Development of an Evidence-based Pediatric Fall Prevention Program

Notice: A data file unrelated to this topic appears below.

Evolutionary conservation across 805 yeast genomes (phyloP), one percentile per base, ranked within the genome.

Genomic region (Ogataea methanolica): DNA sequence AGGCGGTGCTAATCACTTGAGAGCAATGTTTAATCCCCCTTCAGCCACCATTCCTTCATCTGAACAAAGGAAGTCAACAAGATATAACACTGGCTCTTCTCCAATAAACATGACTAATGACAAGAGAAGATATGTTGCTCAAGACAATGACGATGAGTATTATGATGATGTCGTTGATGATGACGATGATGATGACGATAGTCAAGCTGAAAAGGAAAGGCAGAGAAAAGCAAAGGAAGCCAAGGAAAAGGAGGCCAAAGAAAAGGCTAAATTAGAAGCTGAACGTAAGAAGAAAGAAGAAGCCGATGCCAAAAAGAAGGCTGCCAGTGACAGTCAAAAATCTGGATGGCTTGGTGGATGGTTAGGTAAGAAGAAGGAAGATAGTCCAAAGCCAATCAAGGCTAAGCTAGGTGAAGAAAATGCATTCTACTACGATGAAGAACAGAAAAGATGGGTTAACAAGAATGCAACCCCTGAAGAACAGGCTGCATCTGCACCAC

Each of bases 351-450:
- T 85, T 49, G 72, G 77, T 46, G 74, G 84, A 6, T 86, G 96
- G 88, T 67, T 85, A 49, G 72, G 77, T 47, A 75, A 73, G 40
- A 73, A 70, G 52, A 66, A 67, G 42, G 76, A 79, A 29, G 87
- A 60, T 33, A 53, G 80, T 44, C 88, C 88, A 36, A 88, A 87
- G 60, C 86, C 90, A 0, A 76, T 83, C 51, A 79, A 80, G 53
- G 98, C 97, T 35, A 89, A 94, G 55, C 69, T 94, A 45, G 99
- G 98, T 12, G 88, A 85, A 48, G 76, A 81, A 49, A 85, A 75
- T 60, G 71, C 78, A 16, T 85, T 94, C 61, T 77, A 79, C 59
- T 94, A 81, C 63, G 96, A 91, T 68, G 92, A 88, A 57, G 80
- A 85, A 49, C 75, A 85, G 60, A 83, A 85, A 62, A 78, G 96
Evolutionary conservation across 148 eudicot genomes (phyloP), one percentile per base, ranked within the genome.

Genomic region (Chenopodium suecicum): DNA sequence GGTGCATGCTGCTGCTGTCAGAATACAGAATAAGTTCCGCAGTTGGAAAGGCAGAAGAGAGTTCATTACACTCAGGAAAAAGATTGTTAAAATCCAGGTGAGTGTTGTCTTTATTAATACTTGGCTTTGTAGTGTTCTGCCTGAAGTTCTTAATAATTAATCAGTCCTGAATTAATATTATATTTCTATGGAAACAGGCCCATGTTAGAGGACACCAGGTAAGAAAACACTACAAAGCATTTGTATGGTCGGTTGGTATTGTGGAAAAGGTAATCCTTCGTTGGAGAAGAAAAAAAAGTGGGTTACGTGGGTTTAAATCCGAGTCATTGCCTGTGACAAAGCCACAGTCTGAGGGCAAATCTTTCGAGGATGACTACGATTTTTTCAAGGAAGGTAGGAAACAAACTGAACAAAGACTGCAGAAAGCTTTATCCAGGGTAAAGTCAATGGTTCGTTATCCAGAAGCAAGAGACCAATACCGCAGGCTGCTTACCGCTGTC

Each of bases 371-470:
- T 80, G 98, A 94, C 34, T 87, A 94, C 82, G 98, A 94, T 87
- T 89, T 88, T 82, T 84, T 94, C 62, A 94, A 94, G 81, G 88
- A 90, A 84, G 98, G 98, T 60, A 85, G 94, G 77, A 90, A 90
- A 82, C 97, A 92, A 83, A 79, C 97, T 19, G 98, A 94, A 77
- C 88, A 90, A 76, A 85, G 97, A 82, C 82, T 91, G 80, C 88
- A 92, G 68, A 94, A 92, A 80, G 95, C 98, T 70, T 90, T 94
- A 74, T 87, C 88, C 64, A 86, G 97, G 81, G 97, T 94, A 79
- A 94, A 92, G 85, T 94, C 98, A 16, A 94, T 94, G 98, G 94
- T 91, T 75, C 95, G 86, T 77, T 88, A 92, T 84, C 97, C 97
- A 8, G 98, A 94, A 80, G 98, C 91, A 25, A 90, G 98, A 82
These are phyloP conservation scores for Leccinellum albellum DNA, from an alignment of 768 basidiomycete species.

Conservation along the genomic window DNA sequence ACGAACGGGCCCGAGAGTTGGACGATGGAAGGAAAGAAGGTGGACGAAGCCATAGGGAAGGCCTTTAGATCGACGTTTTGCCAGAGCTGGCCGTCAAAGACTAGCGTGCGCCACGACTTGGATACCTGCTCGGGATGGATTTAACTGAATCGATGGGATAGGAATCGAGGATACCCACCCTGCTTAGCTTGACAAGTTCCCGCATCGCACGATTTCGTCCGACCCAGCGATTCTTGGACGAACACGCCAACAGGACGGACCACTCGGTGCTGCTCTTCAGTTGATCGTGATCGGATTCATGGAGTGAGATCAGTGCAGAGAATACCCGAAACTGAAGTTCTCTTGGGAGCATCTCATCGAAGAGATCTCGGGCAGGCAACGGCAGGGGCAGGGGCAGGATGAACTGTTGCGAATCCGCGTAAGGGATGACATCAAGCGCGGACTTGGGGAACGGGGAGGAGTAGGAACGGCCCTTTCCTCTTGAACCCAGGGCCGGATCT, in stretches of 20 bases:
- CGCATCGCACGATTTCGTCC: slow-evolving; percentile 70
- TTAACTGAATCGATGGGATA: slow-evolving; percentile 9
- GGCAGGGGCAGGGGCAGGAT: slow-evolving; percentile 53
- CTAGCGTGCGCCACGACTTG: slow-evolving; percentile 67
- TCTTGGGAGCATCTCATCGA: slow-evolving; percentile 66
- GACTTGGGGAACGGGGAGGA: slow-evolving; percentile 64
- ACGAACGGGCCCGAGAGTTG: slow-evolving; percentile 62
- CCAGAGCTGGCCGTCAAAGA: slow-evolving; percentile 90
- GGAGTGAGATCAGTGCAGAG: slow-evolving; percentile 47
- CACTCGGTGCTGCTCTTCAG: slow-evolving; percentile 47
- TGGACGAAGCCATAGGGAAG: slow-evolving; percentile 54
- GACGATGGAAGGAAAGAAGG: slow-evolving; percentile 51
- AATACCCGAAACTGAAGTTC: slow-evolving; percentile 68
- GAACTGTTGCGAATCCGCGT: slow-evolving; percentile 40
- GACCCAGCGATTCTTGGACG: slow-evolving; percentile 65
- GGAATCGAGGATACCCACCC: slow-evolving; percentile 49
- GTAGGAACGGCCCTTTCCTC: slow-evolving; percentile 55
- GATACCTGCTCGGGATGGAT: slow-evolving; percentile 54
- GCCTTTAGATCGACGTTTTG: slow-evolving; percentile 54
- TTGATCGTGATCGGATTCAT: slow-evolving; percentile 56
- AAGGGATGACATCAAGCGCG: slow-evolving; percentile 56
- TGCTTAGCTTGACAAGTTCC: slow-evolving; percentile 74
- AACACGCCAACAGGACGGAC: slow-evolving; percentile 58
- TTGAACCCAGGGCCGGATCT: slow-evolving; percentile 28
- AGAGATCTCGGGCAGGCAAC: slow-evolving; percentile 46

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UNINTENTIONAL falls are the leading cause of pediatric nonfatal injury, as well as emergency department visits, and remain a major public health concern.1,2 Falls injure more children aged 14 years and younger than any other unintentional injury. More than 2.5 million children in this age group are treated annually at hospital emergency departments for fall-related injuries, and boys are twice as likely as girls to die from fall-related injuries.3 The US Public Health Service estimates that two thirds of all falls (pediatric and adult) could be prevented.4Although some people believe that it is normal for children to fall, falls are not “accidents” but are consequences of specific, intrinsic risk factors.4 Falls can occur in all settings, especially in hospitals during an acute care situation where patients are at high risk.5 Medication use, a new environment, and underlying medical conditions can hinder orientation and understanding of children, which may increase their risk of falling. Staff will encounter patients who attempt to get out of bed without help. Pediatric patients have the additional risk of falling due to their stage of growth and development. The challenge for hospitals is to manage patient risk and reduce fall incidence. Successful fall reduction programs must begin with staff commitment. A shift in culture from fall reaction to fall prevention is needed.6Members of the Nursing Research Committee (NRC) at Children's Hospital Central California assumed the tasks of developing and implementing a pediatric fall prevention program using research and evidence-based nursing practice. The team examined available information on pediatric falls and developed a fall prevention program for the organization.IDENTIFYING THE PROBLEMOne of the current National Patient Safety Goals outlined by the Joint Commission on Accreditation of Healthcare Organizations is to reduce the risk of patient harm resulting from falls. The NRC was asked to use evidence-based practice in developing a pediatric fall prevention program to support this goal. This project required the NRC to develop, implement, and evaluate a pediatric fall prevention program. The NRC adopted a common “fall” definition. A patient fall is a “sudden unexpected descent from a standing, sitting or horizontal position, including slipping from a chair to the floor and an assisted fall (where an individual guides the falling individual to the floor), with or without injury to the patient.”7 Initial program development required the NRC to identify the epidemiology of pediatric hospital falls to include information about characteristics of patients who fall, circumstances surrounding falls, and fall-related injuries that result.REVIEW OF THE LITERATUREThere is extensive literature on adult patient falls and adult hospital fall prevention programs. Adult hospitals report inpatient fall rates from 2.3 to 7 falls per 1000 patient days.7 Patient falls constitute a major proportion of hospital occurrences and can result in injury, extended stays, and decreased independence. Programs enhancing patient care and safety are nursing priorities. Use of a fall risk-assessment tool to assess patients at risk for falls, application of a standardized nursing care plan, and an ongoing educational program on fall prevention for staff were identified to significantly reduce the fall rate within an inpatient population.8 Many of these fall risk factors are associated with an underlying pathophysiological cause or are a direct result of a disease process. Studies have examined intrinsic factors such as physiological changes and medication usage and extrinsic factors such as environmental characteristics (eg, lighting and floor surfaces) that may contribute to patient falls.8–12 Morse et al13 identified 6 significant variables in patients who fall: history of falling, secondary diagnosis, intravenous therapy, use of ambulatory aids, gait, and mental status.

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